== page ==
The Air Primary Angioplasty in Myocardial Infarction Study. - Air PAMI


Does early transfer for primary PTCA of patients with acute myocardial infarction (MI) result in better outcomes when compared with on-site thrombolysis?

Study Design

Study Design:

Drug/Procedures Used:

The study population included patients with high risk MI (age >70 years, anterior MI, Killip class II/III, heart rate >100 beats/min, or systolic BP <100 mm Hg), who were eligible for thrombolytic therapy, and who presented to hospitals without on site PTCA. Patients were randomized to emergent transfer for primary PTCA or to on-site thrombolysis. The primary endpoint was a 30-days composite of major adverse cardiac events (MACE) including death, recurrent MI, and disabling stroke.

Principal Findings:

Due to poor recruitment, the study was terminated after enrollment of 138 patients (32% of the projected sample size). Of these, 67 patients were randomized to thrombolytic therapy, and 71 patients were randomized to emergency transfer and primary PTCA. The median door to therapy time were 51 minutes in the thrombolytic therapy group and 155 minutes in the transfer group. Most of the delay in treatment in the transfer group was due to initiation of transfer (43 minutes) and transport time (26 minutes), while time from arrival to hospital to catheterization laboratory (11 minutes) and time from catheterization laboratory arrival to treatment (14 minutes) were short. No deaths occurred during transfer. In the transfer group, 100% of patients underwent cardiac catheterization, 89% had primary PTCA, 2 patients were treated medically and 6 patients were referred for coronary artery bypass surgery. Coronary stents were used in 34% of patients. At 30-days follow-up, there was a non-significant trend toward a lower incidence of the combined endpoint in the transfer group when compared with the thrombolytic therapy group (8.4% versus 13.6% P = 0.331). Multivariate logistic regression analysis identified randomization to transfer as independent predictor of a reduction in the primary end-point (OR 0.159, 95% CI 0.031-0.820, p=0.028).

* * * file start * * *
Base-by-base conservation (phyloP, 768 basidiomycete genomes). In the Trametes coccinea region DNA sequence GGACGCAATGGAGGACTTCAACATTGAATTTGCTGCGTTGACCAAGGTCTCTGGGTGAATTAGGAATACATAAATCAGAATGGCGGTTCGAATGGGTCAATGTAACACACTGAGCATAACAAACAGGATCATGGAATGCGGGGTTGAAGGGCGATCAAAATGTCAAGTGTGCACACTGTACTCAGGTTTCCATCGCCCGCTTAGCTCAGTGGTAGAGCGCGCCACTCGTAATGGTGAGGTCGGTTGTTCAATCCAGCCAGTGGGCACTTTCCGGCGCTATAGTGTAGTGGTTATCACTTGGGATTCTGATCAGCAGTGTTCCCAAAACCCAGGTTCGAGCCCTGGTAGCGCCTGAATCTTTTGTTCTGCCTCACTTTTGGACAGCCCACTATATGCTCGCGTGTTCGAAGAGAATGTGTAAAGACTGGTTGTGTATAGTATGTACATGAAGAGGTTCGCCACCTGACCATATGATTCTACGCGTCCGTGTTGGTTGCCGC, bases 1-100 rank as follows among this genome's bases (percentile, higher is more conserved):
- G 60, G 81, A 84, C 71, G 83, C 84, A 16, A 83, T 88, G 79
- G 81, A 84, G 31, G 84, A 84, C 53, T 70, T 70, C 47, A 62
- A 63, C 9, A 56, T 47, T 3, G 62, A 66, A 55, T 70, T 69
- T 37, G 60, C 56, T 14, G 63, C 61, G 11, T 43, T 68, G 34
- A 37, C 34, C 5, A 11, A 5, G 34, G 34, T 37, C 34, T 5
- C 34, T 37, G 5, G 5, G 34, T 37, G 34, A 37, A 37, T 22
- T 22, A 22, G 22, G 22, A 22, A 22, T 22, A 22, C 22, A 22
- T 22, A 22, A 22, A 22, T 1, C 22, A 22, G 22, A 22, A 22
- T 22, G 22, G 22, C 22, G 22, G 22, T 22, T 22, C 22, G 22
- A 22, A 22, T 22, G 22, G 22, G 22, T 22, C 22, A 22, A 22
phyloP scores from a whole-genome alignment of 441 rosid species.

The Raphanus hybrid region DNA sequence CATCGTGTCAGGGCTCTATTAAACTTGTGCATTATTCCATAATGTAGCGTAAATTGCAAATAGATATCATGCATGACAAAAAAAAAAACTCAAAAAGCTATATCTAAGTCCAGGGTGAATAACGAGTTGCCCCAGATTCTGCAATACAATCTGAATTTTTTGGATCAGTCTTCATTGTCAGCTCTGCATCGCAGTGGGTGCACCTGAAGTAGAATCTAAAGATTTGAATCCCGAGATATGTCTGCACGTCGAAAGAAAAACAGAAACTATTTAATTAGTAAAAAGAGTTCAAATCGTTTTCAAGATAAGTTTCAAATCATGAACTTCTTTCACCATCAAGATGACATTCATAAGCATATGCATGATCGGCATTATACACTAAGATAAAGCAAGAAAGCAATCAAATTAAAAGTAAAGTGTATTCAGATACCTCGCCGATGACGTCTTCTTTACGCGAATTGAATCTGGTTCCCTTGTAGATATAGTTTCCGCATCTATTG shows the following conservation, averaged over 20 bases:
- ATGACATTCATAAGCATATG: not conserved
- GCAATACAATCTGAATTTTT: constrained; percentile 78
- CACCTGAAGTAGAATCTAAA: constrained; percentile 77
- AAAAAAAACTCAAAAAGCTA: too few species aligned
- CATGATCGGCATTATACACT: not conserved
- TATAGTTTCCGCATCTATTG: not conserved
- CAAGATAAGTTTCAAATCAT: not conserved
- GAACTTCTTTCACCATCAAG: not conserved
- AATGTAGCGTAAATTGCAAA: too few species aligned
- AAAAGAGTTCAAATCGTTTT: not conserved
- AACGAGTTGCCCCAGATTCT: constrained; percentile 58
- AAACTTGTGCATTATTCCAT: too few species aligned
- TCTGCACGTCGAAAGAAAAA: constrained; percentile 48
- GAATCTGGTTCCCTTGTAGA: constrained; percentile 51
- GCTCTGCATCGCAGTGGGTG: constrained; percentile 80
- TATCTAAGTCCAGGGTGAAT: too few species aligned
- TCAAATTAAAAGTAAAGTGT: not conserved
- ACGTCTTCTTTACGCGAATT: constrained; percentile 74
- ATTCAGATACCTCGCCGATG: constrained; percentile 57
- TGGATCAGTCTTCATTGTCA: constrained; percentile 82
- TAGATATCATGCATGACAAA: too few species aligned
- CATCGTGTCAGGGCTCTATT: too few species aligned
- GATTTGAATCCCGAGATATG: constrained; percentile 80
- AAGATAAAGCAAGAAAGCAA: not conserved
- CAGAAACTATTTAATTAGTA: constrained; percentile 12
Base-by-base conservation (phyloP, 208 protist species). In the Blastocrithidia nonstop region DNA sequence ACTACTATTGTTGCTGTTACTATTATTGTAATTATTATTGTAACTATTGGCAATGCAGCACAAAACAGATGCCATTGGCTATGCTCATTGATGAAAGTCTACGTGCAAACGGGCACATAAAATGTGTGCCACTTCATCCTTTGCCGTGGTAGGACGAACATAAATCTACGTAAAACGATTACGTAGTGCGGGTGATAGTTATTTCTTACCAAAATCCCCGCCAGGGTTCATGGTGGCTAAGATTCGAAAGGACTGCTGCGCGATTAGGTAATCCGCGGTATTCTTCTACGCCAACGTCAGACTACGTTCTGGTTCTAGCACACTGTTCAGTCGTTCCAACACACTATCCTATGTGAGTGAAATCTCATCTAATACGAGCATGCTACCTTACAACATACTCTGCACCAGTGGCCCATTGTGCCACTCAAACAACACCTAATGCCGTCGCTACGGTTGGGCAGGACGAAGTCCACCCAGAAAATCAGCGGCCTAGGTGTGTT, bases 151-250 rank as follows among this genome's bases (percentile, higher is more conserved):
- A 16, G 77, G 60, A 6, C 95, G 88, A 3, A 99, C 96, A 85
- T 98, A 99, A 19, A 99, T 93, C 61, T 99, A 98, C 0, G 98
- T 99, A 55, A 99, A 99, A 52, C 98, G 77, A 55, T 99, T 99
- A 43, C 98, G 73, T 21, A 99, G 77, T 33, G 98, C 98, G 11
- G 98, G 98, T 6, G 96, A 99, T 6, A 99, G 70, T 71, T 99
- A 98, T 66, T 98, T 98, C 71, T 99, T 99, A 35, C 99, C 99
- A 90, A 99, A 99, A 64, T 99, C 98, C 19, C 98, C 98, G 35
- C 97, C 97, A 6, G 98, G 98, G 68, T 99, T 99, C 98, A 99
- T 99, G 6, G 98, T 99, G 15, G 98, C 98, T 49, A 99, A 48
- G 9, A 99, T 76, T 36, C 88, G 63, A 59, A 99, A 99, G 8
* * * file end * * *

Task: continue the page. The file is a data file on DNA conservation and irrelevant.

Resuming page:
The results are interesting, but due to the small sample size, the incomplete recruitment, the short follow-up time, and lack of data on individual endpoints, it is not possible to draw definitive conclusions. Nonetheless, the study has important value in its attempt to further advance optimization of therapy for patients with acute myocardial infarction. It remains to be determined how this modality will position itself within the group of emerging strategies including primary PCI without surgical back up on site, facilitated PCI, and perhaps the development of “acute MI centers”.


Grines CL, Westerhausen DR, Grines LL et al. A Randomized Trial of Transfer for Primary Angioplasty vs. on-site Thrombolysis in Patients with High Risk Myocardial Infarction. The Air Primary Angioplasty in Myocardial Infarction Study. J Am Coll Cardiol 2002; 39:1713-9.

Clinical Topics: Cardiac Surgery, Dyslipidemia, Invasive Cardiovascular Angiography and Intervention, Lipid Metabolism

Keywords: Thrombolytic Therapy, Myocardial Infarction, Stroke, Cardiac Catheterization, Fibrinolytic Agents, Tissue Plasminogen Activator, Coronary Artery Bypass, Heart Rate, Logistic Models, Stents

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